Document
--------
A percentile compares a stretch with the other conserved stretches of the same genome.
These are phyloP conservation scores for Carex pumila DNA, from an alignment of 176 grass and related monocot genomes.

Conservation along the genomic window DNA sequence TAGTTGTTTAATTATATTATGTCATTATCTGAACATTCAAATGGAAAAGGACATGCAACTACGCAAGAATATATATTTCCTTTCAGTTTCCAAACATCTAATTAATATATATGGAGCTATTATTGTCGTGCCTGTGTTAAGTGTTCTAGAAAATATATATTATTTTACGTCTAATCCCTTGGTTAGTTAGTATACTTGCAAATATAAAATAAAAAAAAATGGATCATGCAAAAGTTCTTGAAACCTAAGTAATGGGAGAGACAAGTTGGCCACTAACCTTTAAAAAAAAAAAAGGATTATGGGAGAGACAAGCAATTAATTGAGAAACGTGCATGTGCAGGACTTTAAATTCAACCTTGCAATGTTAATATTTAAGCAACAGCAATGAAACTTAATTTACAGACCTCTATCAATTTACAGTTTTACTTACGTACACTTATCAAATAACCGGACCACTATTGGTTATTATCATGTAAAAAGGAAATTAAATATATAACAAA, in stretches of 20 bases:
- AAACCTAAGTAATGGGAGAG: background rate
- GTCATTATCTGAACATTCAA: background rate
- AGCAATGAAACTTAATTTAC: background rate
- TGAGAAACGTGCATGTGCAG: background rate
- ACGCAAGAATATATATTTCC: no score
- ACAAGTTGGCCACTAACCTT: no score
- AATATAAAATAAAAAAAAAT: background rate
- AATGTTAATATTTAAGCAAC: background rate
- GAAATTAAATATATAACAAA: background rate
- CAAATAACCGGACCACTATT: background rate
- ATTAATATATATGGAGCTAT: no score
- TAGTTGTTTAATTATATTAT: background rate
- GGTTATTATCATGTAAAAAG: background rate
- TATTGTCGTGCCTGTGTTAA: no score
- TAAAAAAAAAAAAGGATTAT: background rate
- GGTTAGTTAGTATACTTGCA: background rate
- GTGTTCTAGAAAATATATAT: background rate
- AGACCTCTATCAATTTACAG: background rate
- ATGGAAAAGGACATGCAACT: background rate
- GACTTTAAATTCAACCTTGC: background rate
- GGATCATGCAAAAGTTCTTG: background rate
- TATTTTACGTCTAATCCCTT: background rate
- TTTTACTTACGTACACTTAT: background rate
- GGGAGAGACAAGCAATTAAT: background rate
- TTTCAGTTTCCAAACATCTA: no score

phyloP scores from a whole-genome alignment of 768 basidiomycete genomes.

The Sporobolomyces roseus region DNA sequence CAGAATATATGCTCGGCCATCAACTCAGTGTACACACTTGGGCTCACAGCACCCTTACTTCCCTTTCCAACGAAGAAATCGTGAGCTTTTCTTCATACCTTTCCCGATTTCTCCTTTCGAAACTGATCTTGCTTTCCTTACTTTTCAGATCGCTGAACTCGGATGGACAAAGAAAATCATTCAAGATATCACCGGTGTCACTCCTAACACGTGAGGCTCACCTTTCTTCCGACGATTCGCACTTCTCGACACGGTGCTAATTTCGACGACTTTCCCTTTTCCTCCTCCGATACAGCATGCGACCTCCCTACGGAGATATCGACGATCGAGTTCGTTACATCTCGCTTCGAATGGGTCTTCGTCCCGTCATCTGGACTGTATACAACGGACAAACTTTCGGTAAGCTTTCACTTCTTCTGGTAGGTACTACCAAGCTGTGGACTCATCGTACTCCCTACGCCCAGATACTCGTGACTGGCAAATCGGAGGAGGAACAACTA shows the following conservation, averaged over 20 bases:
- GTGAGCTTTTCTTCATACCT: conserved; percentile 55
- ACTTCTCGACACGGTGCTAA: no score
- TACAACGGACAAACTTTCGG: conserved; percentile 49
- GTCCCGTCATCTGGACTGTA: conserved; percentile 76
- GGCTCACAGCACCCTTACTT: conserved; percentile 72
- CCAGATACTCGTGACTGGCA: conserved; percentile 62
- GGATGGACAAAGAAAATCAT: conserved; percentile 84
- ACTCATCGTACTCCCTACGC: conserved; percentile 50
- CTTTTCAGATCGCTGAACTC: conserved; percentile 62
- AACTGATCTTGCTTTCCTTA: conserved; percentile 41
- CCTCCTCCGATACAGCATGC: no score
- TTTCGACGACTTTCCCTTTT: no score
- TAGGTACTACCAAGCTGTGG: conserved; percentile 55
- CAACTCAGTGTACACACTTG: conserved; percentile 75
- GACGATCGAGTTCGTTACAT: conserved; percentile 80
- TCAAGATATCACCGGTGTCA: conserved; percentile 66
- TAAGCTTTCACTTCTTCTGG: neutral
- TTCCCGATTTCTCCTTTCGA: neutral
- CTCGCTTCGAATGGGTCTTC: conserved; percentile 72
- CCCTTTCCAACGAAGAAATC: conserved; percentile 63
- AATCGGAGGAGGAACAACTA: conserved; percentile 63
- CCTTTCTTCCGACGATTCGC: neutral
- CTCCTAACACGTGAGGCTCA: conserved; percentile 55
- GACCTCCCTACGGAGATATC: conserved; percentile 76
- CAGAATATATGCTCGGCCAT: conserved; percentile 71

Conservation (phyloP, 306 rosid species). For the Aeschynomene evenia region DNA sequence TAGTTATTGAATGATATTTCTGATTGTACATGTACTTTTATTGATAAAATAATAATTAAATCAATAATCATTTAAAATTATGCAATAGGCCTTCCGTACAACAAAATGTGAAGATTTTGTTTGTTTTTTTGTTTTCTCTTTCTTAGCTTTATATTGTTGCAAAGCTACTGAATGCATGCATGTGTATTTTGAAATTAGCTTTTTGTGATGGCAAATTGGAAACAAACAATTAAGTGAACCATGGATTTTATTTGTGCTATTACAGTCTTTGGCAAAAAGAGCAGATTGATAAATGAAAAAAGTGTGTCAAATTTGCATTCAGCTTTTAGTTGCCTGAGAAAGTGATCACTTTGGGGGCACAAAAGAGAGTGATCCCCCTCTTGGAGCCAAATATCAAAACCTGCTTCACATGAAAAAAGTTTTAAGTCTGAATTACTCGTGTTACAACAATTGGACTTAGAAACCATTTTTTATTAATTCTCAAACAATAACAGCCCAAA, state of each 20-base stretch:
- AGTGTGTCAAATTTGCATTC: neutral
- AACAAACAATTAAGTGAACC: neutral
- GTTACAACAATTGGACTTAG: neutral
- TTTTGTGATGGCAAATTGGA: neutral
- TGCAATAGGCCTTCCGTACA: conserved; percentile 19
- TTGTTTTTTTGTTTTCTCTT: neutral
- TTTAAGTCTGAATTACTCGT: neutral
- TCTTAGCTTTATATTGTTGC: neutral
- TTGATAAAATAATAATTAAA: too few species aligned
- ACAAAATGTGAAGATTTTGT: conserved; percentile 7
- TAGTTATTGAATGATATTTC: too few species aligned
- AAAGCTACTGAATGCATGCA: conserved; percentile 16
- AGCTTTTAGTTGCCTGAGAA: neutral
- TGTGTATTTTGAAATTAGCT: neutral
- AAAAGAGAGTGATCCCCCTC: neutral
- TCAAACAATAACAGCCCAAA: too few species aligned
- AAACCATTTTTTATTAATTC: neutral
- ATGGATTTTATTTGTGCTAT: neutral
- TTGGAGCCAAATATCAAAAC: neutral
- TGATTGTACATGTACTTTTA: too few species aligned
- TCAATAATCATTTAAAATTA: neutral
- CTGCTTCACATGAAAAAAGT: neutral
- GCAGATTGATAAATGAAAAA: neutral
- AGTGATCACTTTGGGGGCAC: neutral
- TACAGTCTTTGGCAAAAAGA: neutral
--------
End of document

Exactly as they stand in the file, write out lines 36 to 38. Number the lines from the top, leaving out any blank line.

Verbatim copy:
- CCAGATACTCGTGACTGGCA: conserved; percentile 62
- GGATGGACAAAGAAAATCAT: conserved; percentile 84
- ACTCATCGTACTCCCTACGC: conserved; percentile 50